Research projects

We study development and progression of breast cancer focusing on the earliest stages and transition from ductal carcinoma in situ (DCIS) to invasive cancer. Through an increased understanding of the cell types from which tumors develop, the signaling pathways perturbed, and the critical events for transition from pre-invasive to invasive stages of the disease, better stratification of patients for treatment can be advised. Also, novel targets for treatment may be tested in mouse models mimicking human disease, a prerequisite for clinical trials. Breast cancer is a complex and heterogeneous disease. Despite improved mortality rates due to better diagnostics and treatment, it is the most common cancer in women with an expected 3000 new cases in Norway annually. An increased incidence of DCIS has been observed coinciding with the introduction of public mammography screening. DCIS represents a spectrum of abnormal cells confined within the lumen of the mammary ducts, many of which will never lead to invasive cancer. Little is known of the natural history of DCIS, there are no specific and robust risk stratification markers, hence, a substantial number of patients are likely over-treated. We are conducting a spectrum of molecular analyses of breast tissue samples ranging from normal tissue to invasive cancer; fresh frozen as well as archived samples from patients. Data from all analyses are thoroughly examined along with clinical data, and similar data from progression models in mice to identify important pathways in the progression of breast cancer and putative markers for risk stratification. Intra-tumor heterogeneity puts an additional layer of complexity to breast cancer diseases and may have important implications for how a tumor reacts to therapy. We use different mouse models that allow us to study separate tumor populations; how they are able to initiate tumors and if they response differentially to treatment. By lineage tracing experiments we are able used to study development of tumors particularly along the Wnt-Hedgehog signaling axis.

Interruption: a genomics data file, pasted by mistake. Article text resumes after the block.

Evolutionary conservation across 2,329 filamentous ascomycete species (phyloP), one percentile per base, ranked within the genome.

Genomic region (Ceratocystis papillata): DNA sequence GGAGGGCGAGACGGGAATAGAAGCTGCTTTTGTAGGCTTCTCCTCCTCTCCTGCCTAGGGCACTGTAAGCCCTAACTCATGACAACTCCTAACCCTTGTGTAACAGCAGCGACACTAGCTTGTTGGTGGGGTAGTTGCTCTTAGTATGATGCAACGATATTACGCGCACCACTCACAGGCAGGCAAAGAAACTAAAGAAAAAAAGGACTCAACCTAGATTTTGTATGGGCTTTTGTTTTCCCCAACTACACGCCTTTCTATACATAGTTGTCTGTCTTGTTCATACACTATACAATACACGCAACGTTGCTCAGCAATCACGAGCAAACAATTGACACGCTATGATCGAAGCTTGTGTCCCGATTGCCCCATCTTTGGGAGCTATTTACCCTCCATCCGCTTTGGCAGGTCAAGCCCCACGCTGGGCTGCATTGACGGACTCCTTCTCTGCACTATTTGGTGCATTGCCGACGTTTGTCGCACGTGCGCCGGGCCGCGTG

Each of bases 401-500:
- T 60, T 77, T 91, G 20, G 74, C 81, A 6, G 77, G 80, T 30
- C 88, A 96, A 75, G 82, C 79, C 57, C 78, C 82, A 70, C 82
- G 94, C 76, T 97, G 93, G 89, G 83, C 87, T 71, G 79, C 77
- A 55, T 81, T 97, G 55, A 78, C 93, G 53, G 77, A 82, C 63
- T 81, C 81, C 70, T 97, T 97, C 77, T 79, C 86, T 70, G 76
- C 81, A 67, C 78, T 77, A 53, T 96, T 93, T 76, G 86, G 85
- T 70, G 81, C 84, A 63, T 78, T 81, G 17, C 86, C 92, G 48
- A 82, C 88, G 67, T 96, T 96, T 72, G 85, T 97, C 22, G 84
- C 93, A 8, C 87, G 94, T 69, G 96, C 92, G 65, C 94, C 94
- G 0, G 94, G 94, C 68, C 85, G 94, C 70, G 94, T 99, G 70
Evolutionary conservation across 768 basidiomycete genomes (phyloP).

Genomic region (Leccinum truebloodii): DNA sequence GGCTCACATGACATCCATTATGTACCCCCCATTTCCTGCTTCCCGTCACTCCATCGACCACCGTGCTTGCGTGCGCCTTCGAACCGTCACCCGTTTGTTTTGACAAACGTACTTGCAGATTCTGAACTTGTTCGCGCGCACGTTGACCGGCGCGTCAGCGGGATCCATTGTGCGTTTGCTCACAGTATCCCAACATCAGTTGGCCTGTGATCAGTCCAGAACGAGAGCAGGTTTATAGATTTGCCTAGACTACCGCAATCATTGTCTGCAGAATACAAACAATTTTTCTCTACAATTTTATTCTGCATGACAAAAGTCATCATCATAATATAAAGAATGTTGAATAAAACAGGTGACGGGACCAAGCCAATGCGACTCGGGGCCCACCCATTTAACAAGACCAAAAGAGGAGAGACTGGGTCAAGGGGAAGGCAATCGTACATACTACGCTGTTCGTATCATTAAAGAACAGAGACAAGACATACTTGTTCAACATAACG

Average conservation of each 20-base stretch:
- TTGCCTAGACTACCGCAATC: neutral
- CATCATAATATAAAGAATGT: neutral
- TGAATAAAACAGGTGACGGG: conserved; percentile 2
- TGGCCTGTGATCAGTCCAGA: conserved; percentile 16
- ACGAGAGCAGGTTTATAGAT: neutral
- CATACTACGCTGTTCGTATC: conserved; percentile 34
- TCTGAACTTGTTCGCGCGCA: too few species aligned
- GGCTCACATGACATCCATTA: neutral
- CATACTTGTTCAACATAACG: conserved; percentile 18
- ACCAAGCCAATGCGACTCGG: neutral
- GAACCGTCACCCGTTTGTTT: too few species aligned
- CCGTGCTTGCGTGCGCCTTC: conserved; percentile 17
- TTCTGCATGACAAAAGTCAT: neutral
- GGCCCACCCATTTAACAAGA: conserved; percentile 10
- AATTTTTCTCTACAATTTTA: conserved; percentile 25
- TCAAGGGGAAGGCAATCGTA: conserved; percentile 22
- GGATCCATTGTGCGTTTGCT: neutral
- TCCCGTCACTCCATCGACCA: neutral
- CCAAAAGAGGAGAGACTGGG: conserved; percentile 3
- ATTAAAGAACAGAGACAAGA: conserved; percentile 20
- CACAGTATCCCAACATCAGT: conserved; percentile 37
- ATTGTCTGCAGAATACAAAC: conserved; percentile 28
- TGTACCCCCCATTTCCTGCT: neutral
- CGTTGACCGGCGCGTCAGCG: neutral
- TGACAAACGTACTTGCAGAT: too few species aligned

1. Identify and characterize tumorigenic subpopulations of cells from xenograft models representing various breast cancer subtypes; 
  2. Identify and test novel targetable markers of tumorigenic cell populations in mice models; 
  3. Investigate how Hedgehog signaling influences breast cancer; 
  4. Study the role of GLI1 in tumor formation and LGR5 as a breast stem cell marker; 
  5. Characterize progression pathways of DCIS within different tumor subtypes 
  6. Identify and test potential molecular progression markers in large patient cohorts.


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